- Associated Press - Sunday, October 3, 2010

GENEVA | On Nov. 14, 1996, armed men surrounded the Mugunga refugee camp in eastern Zaire and began shooting indiscriminately at its inhabitants as they huddled for safety or tried to flee.

Hundreds of men, women and children died over a three-day period, according to eyewitnesses and forensic evidence later gathered from mass graves.

A report published Friday by the U.N. human rights office says the killings at Mugunga may have been one of many instances that — taken together — could constitute genocide by the Rwandan army, which at the time was hunting down Hutu rebels in neighboring Zaire, now called the Democratic Republic of Congo.

The suggestion sparked an angry response from Rwanda, whose president, Paul Kagame, has basked in international approval for ending the 1994 genocide there, during which more than half a million people, mostly Tutsis but also moderate Hutus, were killed.

Calling the report “flawed and dangerous from start to finish,” Rwandan Foreign Affairs Minister Louise Mushikiwabo called it an attempt to rewrite history.

In a written riposte to the United Nations, the Rwandan government said its troops “never fired any weapons into the camp” at Mugunga and civilians only were killed when armed rebels inside the camp tried to stop people from fleeing. Later, civilians who were held as human shields by the rebels died in the crossfire, it said.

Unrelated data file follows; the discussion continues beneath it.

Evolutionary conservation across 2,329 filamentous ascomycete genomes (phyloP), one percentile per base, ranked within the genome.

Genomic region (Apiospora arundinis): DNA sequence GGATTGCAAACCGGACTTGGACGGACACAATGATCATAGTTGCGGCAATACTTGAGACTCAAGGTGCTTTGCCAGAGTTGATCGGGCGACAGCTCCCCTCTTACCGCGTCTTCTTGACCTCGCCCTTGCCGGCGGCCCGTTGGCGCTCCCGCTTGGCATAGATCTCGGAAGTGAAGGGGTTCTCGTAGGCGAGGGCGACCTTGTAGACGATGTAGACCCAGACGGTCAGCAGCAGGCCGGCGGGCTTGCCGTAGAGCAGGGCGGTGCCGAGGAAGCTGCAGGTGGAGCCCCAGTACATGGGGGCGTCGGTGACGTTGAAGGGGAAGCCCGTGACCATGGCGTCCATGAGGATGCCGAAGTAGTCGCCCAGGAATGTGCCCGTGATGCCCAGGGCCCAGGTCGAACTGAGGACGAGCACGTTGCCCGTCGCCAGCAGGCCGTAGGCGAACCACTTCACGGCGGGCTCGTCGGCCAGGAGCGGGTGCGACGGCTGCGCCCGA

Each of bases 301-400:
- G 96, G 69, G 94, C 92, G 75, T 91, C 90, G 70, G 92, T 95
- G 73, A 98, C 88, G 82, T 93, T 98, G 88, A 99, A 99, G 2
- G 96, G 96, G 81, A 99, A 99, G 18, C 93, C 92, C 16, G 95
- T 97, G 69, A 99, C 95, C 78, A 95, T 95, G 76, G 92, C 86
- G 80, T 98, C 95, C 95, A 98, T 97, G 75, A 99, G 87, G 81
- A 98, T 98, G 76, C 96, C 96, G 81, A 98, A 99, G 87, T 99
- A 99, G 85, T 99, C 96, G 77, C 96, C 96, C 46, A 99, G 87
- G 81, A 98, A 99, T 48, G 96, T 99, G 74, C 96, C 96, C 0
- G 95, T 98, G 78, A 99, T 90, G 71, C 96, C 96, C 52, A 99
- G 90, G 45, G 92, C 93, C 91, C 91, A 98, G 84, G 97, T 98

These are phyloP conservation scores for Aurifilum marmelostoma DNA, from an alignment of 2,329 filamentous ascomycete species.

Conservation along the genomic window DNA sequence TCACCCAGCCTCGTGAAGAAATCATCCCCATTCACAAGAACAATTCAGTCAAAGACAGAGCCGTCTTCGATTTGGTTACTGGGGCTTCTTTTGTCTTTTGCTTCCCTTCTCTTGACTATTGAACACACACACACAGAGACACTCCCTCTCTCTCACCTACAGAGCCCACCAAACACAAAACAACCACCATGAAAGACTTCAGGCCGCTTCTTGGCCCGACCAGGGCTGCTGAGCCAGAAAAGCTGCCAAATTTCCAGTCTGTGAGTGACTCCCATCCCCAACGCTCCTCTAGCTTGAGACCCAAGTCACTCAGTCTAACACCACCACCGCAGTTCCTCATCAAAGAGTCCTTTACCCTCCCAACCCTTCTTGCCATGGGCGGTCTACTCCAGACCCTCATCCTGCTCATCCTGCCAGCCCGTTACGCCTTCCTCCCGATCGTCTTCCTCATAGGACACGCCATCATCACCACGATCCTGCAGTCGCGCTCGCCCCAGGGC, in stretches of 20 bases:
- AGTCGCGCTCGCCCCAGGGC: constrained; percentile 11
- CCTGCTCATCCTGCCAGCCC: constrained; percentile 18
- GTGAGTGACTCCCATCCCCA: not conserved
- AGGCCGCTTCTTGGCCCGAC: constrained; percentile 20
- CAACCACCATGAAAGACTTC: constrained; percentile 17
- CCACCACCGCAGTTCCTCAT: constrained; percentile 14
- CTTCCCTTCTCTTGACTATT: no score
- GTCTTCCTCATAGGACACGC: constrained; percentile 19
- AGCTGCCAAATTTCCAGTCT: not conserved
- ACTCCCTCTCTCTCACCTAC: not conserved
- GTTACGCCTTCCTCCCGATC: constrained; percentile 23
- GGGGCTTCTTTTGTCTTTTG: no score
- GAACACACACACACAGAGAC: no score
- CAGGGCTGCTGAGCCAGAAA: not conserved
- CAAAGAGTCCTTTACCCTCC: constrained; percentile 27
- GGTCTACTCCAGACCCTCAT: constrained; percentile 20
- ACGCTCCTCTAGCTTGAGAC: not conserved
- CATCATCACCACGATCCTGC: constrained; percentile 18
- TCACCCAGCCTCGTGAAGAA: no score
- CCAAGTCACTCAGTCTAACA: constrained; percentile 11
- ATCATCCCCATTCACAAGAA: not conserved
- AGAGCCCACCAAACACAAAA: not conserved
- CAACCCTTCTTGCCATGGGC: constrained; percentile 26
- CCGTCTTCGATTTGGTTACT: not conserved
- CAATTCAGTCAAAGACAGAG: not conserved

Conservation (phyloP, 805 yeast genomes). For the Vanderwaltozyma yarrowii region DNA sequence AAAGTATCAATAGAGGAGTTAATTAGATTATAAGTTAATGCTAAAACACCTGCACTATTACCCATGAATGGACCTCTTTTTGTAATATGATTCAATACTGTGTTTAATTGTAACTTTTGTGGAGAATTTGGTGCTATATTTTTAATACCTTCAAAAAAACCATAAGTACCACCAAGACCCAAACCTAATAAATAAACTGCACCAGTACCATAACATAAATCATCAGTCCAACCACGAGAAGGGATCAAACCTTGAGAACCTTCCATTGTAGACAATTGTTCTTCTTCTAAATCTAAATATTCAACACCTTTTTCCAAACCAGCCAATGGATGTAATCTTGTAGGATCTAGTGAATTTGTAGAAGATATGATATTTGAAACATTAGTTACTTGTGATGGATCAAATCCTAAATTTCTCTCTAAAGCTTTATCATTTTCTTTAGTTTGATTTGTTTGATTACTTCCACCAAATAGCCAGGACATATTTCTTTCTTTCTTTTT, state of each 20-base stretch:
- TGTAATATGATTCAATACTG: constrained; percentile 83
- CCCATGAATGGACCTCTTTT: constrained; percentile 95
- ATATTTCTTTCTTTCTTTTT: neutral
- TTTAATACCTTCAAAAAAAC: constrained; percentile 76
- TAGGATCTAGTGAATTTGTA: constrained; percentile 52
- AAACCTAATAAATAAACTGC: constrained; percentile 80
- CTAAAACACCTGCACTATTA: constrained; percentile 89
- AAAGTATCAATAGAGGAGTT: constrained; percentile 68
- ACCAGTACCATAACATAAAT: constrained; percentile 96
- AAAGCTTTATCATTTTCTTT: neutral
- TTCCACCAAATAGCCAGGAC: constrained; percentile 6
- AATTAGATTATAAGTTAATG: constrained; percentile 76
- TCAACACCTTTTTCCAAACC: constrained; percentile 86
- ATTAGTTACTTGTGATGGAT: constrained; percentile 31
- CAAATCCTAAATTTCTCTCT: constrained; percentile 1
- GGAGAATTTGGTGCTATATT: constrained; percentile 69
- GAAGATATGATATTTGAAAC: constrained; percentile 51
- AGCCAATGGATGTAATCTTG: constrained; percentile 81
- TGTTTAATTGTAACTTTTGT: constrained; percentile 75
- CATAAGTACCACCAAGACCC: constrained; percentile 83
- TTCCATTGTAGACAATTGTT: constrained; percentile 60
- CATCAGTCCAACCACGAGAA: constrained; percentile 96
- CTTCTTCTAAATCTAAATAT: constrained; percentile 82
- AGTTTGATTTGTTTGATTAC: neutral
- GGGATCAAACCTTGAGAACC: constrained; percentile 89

The Red Cross and other organizations cited in the report refused to comment on it, saying the subject was too sensitive in light of ongoing human rights abuses in the region. The U.N. says more than 500 rapes have been committed in eastern Congo since late July.

Previous reports have described massacres and indiscriminate killings in Congo. But the latest report’s depth will make it harder to ignore, experts say.

The report cost $3 million to produce and details more than 600 incidents from 1993 to 2003, when a five-year civil war that killed millions through disease and neglect ended. It concludes that tens of thousands of people — mostly women and children — were slain in attacks by the many armed groups roving eastern Congo.

The Congolese government welcomed the report’s suggestion that a tribunal be set up to prosecute those responsible.

Congo’s ambassador to the United Nations in New York, Ileka Atoki, described the report as “heartbreaking” and “horrific.”

“The victims deserve justice,” said Mr. Atoki.

“The Congolese government is firmly committed to that endeavor,” he said, proposing an international meeting in Kinshasa, Congo, to discuss the report.

Amnesty International said the report was “very thorough.”

“What we want now is for action to be taken,” said Veronique Aubert, the group’s deputy Africa director. “The cycle of violence in the region will only stop if those responsible for these horrific crimes are held to account.”

The report has reopened old wounds in Africa’s Great Lakes region, where massive mineral wealth has fueled conflict even as many people in the region live in dire poverty.

Rwandan and Ugandan officials mounted a sophisticated public relations campaign before the report’s release. They distributed detailed attacks on the findings and warned that their governments might pull out of U.N. peacekeeping operations.

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